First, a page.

Ira “I-Rap-Alot” Cunningham (left) and Kevin “King Chedda” Anderson Jr. will face off as Maryland gubernatorial candidates Dan Cox and Wes Moore, respectively, in a battle rap debate hosted by Pit Fights Battle League. (Photos by Ira Nation and Invincible Young Empire on Facebook)

By DaQuan Lawrence,
Special to the AFRO

On Oct. 30, the Pit Fights Battle League will host its second Gubernatorial Battle Rap Debate. 

Two contenders have studied the platforms of Democratic nominee Wes Moore and Republican nominee, Del. Dan Cox (R-MD-04), and will face off against each other in a rap battle where they take on the persona of the candidates.

The event will take place in Baltimore at BeMore Green, located at 2036 West North Ave.

The personification battle was created to promote interest in political elections, and to provide a space for creatives to learn about the people vying for elected office.

Ira “I-Rap-Alot” Cunningham and Kevin “Kind Chedda” Anderson Jr. will put on a battle of words ahead of the midterm election, slated for Nov. 8. Cunningham will represent Cox, while Anderson will represent Moore. 

The contestants will debate about important community issues such as affordable housing, employment, education, healthcare and police reform from the perspectives of gubernatorial candidates. 

Shaka Pitts, founder of organization and creator of the gubernatorial rap debate, believes the event is an opportunity for community members to engage in local and state politics, while learning about the various perspectives regarding political and social issues affecting them. 

“Throughout the Baltimore uprisings, we held personification rap battles focused on the challenges between civilians and officers, with a White battle rapper representing the civilians and a Black rapper representing the police officers. We needed to have an actual conversation without all the social barriers in place,” said Pitts, a Brooklyn native who has been involved in Baltimore’s hip hop scene since moving to Charm City in the 1990s.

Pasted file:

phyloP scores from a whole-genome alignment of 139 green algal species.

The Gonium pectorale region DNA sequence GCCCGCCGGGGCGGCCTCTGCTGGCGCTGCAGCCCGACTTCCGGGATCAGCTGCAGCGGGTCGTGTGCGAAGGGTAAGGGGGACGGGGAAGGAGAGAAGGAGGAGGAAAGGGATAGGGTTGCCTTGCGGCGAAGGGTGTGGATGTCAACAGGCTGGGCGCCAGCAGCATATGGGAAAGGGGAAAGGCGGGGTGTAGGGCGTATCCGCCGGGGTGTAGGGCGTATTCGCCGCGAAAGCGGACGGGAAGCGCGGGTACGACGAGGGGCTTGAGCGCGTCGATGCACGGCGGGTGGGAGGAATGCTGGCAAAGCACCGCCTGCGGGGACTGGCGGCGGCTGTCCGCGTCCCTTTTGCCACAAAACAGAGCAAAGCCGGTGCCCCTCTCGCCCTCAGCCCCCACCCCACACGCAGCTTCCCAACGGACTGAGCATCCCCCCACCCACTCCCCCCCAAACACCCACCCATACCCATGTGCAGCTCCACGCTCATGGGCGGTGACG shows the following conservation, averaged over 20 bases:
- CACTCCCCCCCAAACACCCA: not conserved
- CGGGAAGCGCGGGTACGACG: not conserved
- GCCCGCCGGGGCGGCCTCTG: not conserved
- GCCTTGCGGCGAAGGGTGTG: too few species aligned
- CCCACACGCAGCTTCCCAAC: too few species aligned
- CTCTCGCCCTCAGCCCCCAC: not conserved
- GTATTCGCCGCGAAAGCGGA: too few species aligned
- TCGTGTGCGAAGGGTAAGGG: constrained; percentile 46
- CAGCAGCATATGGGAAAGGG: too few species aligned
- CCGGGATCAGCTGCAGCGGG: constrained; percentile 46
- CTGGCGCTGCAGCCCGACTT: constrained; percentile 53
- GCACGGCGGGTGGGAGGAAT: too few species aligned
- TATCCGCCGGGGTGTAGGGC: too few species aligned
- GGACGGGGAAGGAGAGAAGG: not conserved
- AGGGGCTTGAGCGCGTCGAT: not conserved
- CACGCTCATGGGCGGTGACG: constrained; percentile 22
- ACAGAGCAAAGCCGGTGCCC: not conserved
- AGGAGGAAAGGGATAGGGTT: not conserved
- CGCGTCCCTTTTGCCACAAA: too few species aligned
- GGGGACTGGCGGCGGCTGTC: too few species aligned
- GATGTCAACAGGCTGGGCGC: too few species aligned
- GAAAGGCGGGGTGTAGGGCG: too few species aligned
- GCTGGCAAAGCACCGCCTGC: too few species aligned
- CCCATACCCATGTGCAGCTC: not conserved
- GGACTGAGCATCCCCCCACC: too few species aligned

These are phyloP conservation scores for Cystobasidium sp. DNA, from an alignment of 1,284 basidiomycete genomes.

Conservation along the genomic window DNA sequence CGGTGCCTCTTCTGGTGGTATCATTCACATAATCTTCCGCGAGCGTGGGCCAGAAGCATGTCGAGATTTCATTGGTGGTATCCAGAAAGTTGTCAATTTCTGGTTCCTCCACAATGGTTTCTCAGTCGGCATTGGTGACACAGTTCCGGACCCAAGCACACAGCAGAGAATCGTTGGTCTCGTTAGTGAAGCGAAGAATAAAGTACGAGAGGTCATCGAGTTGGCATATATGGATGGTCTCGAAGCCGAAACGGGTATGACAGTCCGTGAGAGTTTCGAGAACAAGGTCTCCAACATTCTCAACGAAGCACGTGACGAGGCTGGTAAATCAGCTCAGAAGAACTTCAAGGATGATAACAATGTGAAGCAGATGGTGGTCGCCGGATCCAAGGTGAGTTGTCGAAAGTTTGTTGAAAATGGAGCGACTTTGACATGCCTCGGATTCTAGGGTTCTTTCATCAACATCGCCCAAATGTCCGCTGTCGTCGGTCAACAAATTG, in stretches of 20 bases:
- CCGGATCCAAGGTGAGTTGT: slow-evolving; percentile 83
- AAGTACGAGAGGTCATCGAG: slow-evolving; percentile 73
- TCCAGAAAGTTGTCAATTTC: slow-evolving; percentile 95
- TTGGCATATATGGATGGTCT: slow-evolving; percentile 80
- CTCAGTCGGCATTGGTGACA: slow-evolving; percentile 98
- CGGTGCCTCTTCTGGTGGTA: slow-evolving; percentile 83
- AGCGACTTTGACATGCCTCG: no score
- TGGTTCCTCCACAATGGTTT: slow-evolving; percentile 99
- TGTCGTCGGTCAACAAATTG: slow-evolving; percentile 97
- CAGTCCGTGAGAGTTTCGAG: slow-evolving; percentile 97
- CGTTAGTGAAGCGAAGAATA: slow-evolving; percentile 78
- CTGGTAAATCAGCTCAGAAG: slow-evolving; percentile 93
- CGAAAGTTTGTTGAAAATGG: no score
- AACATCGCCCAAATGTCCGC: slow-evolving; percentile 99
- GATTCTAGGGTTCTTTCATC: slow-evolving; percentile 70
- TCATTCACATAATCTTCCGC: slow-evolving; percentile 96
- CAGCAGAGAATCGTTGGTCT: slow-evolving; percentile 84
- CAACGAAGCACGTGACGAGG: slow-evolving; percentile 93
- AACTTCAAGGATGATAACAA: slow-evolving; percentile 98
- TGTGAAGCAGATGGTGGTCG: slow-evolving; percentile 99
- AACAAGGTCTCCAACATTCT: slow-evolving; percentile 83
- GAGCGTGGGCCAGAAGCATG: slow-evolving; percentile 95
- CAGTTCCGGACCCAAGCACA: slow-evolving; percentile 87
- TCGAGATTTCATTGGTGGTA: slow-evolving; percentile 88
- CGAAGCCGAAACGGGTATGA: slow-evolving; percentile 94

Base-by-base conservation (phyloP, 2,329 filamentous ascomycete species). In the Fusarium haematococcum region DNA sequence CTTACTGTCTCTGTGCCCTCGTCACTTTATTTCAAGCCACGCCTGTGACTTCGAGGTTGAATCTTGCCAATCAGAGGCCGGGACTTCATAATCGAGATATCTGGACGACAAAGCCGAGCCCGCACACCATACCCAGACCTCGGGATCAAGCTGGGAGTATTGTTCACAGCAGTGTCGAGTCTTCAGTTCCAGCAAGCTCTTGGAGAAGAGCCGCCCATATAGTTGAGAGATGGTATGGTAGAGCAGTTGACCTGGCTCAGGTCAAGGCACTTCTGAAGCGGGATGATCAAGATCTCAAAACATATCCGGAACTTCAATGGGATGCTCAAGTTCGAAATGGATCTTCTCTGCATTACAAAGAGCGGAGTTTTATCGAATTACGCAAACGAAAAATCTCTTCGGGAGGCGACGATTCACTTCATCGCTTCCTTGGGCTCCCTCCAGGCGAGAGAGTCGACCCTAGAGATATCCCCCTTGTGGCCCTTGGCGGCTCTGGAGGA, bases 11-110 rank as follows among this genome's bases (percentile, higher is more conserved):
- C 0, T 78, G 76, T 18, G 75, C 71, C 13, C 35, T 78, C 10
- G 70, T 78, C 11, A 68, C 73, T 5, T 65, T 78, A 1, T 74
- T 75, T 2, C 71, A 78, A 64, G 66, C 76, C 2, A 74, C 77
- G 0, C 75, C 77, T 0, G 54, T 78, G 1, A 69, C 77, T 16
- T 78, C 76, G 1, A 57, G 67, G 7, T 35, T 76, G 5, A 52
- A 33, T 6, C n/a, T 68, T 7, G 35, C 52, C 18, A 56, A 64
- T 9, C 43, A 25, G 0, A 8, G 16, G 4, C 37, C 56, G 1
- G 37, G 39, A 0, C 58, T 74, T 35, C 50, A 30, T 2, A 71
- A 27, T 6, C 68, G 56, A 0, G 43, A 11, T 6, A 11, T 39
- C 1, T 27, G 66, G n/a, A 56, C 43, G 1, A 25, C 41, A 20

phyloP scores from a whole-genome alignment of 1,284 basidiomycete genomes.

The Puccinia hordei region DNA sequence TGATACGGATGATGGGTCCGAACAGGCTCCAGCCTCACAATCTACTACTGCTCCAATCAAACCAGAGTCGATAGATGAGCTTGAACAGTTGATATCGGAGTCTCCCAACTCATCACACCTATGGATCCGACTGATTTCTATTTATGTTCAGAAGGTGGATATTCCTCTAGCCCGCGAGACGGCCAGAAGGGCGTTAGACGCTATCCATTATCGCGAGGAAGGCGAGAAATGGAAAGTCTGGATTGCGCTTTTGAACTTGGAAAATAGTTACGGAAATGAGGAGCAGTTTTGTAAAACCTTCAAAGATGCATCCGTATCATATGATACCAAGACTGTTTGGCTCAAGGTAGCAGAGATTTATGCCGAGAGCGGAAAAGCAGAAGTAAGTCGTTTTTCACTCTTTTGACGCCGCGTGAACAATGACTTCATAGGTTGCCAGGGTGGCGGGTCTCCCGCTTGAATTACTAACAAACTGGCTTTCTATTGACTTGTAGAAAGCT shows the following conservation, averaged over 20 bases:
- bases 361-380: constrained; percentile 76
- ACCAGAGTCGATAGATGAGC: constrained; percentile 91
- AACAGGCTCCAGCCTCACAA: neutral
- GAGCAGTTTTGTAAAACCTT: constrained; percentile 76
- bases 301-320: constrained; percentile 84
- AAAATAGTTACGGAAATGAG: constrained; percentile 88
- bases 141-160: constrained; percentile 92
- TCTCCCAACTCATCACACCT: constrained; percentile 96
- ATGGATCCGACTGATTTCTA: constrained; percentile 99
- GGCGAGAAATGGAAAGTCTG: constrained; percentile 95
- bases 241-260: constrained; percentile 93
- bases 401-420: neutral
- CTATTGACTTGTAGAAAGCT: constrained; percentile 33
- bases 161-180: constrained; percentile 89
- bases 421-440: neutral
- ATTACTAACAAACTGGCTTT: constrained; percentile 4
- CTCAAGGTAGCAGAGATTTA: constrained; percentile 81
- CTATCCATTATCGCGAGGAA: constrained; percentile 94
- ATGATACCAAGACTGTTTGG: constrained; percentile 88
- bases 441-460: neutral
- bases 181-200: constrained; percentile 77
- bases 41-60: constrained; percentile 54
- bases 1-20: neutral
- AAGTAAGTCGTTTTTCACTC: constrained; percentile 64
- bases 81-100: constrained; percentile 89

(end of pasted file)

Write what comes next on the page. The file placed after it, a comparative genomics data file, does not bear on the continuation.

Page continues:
The second Gubernatorial Battle Rap Debate, hosted by Pit Fights Battle League, will take place on Oct. 30 at 1 p.m. inside of BeMore Green, located in Baltimore at 2036 West North Ave. (Photo by Ira Nation and Invincible Young Empire on Facebook)

Pitts believes battle rap is an aspect of hip hop that remains true to the culture. The upcoming gubernatorial rap battle is known to have an educational component, but Pitts highlighted other benefits of battle rap– such as conflict resolution, violence prevention, and therapeutic experiences.

“It keeps the mind sharp and gives you lateral thinking,” he added. “We have used battle rap to solve beefs between people who historically didn’t get along with each other and give people a voice.”

Cunningham, who has competed in 13 rap battles, spoke with the AFRO about the importance of hip hop and battle rap in modern day society. 

“Hip hop is the most popular culture in the world. Battle rap is one of the first expressions that we had– and still have – [it’s] kind of the basis of hip hop.  The exposure has grown, and money has increased, but I still think the culture is in a developmental phase,” said Cunningham. 

Founded in 2009, Pit Fights Battle League is one of the oldest battle rap organizations in the nation and one of the premiere MC rap leagues on the east coast. The organization has hosted over 1,500 rap battles and rappers from across the country participate in their events. 

Anderson, who is currently the reigning “King of Pit,” has competed as a battle rapper since 2017 and participated in approximately 22 battles. 

“I think the whole point of it is opening your mind to a new creative process of doing things. I love doing something outside of the box, and teaching other people in a fun way– that is different,” Anderson said.

The artists first decided to hold their own personified debate dedicated to a gubernatorial election before the pandemic.

“During the 2018 gubernatorial elections, I wanted to galvanize Black people to participate in the democratic process,” said Pitts. “Understanding that everyone does not watch CNN or NBC for multiple hours a day, I figured that rap battles could include and discuss the same information in ways people can relate to and understand.”

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